Machines are tools and tools can ONLY be tools

Clive Thompson’s reading reminds me of a very interesting question: it is possible that robots or other machines can replace humans as teachers in the classroom in the future? It is not a new question, many fictions, movies, and comics imaged this scene before. Arthur Radebaugh, an American futurist as an illustrator, showed his ideas about the role of machines in the futuristic comic “Closer Than We Think” in 1958 and 1960:

“Tomorrow’s schools will be more crowded; teachers will be correspondingly fewer. Plans for a push-button school have already been proposed by Dr. Simon Ramo, science faculty member at California Institute of Technology. Teaching would be by means of sound movies and mechanical tabulating machines. Pupils would record attendance and answer questions by pushing buttons. Special machines would be “geared” for each individual student so he could advance as rapidly as his abilities warranted. Progress records, also kept by machine, would be periodically reviewed by skilled teachers, and personal help would be available when necessary.”

1958-may-25-ctwt-sm

Arthur Radebaugh’s push-bottom school (Matt Novak, 2013)

https://www.smithsonianmag.com/history/the-jetsons-get-schooled-robot-teachers-in-the-21st-century-classroom-11797516/

“Compressed speech” will help communications: from talking with pilots to teaching reading. Future school children may hear their lessons at twice the rate and understand them better!

 1965-Dec-5-Our-New-Age-robot-sm

Arthur Radebaugh’s robot teacher (Matt Novak, 2013)

https://www.smithsonianmag.com/history/the-jetsons-get-schooled-robot-teachers-in-the-21st-century-classroom-11797516/

In most case, we see machines as tools to improve efficiency, and education is no exception. But what is worrying is that robots and machines don’t have human emotion, they follow specific procedures and standardized tasks. Would it kill the curiosity and creativity of the students? If robots and humans can work together as teachers in the classroom, then where are their boundaries? Although I strongly support the use of machines to help to teach and learning in the classroom, I object to the machine playing a leading role. Teachers are not only teaching knowledge, their personal charm and thoughts can also affect students’ perception of themselves, the world, and the values. Many people dream of becoming a teacher when they are young, is it because they worship their teachers? However, who will worship a robot? Machines are tools, and tools can only be tools.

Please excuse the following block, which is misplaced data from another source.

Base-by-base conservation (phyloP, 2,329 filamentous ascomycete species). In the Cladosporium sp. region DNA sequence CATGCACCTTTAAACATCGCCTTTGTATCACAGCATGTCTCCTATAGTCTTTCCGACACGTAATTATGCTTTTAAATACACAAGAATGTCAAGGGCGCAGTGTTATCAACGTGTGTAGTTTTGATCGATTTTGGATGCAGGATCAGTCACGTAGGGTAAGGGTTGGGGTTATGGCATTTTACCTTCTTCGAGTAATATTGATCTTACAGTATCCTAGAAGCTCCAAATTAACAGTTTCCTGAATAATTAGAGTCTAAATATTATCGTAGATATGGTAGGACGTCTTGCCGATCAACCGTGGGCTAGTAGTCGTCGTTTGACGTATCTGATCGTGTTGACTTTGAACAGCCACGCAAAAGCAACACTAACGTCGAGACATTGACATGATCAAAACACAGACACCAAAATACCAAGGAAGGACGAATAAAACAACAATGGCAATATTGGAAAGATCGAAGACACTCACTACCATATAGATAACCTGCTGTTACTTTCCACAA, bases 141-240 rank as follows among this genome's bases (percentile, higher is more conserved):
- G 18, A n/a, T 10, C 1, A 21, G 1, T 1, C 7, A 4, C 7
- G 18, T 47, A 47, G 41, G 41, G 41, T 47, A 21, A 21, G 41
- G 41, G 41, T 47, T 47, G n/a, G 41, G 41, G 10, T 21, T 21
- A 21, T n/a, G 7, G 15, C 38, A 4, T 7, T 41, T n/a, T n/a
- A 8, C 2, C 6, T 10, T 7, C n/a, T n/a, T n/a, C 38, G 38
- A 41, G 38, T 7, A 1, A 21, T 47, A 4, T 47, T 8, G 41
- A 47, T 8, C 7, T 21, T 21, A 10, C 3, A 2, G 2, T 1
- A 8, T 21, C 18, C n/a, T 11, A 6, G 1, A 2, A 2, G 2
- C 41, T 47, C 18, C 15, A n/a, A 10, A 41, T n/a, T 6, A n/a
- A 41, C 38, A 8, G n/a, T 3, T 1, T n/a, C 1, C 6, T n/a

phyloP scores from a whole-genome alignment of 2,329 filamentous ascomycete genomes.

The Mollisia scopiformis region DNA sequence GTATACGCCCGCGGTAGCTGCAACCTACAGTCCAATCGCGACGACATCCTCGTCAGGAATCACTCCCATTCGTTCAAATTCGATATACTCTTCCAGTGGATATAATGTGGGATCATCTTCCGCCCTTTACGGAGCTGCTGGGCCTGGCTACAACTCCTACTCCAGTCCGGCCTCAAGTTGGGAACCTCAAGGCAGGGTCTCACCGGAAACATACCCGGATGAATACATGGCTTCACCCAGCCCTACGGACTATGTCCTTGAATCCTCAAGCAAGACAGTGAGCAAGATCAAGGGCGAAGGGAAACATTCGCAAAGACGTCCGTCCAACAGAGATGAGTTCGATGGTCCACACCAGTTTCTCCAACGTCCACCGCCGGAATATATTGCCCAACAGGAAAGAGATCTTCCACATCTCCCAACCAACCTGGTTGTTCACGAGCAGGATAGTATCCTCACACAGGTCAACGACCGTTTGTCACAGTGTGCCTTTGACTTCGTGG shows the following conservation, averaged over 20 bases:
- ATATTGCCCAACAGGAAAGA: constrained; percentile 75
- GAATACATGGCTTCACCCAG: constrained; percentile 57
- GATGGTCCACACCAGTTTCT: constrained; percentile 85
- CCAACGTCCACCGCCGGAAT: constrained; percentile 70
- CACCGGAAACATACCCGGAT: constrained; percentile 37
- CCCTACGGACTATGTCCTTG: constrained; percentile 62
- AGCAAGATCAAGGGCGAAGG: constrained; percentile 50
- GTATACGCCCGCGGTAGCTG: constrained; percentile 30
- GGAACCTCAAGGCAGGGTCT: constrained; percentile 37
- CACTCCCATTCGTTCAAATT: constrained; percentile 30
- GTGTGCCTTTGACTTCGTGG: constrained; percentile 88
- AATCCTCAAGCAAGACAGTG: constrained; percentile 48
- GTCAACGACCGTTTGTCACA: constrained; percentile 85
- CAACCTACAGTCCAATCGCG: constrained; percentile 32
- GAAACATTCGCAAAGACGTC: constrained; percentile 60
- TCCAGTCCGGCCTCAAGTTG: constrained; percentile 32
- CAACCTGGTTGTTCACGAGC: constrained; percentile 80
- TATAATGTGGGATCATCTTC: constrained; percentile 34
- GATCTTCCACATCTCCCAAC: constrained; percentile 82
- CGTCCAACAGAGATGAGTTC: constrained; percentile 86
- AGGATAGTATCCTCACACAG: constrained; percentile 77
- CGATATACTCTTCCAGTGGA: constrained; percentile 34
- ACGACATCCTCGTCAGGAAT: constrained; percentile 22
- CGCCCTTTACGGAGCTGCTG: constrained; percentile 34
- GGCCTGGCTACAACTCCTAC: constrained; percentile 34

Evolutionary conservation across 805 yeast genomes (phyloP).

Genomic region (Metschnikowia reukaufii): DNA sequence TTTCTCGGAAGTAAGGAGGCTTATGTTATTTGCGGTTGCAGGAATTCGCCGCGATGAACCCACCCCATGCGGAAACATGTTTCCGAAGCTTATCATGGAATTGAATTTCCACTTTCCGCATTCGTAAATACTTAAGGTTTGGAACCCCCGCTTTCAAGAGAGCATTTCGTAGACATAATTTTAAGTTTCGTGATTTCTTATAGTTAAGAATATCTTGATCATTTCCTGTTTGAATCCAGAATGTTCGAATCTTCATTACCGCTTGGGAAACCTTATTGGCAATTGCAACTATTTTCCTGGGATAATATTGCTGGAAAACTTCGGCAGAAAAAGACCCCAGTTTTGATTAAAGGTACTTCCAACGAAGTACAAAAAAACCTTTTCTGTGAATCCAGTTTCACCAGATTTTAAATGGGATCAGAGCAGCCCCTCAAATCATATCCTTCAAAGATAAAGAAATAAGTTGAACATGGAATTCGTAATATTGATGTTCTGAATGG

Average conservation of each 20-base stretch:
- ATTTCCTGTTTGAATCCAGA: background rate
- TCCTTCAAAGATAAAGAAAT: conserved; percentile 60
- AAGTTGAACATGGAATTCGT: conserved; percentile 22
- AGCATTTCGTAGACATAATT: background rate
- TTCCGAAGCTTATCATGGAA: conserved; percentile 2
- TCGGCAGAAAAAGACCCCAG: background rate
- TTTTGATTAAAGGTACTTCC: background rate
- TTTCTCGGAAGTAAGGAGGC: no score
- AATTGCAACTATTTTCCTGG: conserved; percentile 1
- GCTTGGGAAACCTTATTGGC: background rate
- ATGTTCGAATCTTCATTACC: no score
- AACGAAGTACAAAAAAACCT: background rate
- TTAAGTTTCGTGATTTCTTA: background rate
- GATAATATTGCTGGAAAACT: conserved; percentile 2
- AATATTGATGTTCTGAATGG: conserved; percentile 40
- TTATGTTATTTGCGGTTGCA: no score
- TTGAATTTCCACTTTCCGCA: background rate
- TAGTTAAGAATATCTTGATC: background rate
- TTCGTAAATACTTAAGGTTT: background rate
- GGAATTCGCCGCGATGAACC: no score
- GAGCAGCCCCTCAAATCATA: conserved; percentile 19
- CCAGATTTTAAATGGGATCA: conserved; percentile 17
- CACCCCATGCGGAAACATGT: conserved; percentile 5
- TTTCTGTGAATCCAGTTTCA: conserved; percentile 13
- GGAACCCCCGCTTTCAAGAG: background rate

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16 thoughts on “Machines are tools and tools can ONLY be tools

  1. Hi Ruixiang,
    These were eerie, yet cool comics that you linked to in your post! Thanks for sharing. Nearly 60 years later, we do have something like that in our classrooms, but instead of large stations for each student, we have smartphones in almost every pocket, purse, or backpack! Not convinced that machines will ever replace teachers, but there are a lot of tasks that could definitely be taken up by machines/tools/apps/databases/etc. For instance, thinking about these information hubs/repositories: they’re designed to bring a great deal of information into one place for easy access by students and teachers. So the trick is to be knowledgeable about them and to share how to use them with our students. Thompson writes that technology use rewires our brains. So, as educators, we should be playing into that notion for our students. The tech isn’t going anywhere, we have to adapt our methods to meet our students where they are. In a way, it’s about learning how to ask the right questions to get to the answers you want.

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    1. Thank you, Sara!

      You are right, technology can help teachers reduce workload, improve teaching efficiency, and enhance students’ curiosity in many ways. Then eachers can focus on what really matters in education!

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  2. Hey Ruixiang,
    I understand your thoughts. I agree that the emotions that a teacher can bring in the class can’t be imitated by a machine. I generally lean anti-technology. However, playing the devil’s advocate here, I would like to bring another perspective. With the development in the field of Artificial Intelligence, I think the day won’t be too far when the robots will have equal emotions as human beings. I am not sure if you got the opportunity to hear the demo of google assistant making an appointment (https://www.theverge.com/2018/5/8/17332070/google-assistant-makes-phone-call-demo-duplex-io-2018). I thought it was quite realistic and firmly believe that there is more to come. I relate to you when you say, “machine are tools, and tools can only be tools” but if the tools become equivalent to humans, I am not sure what future holds for us.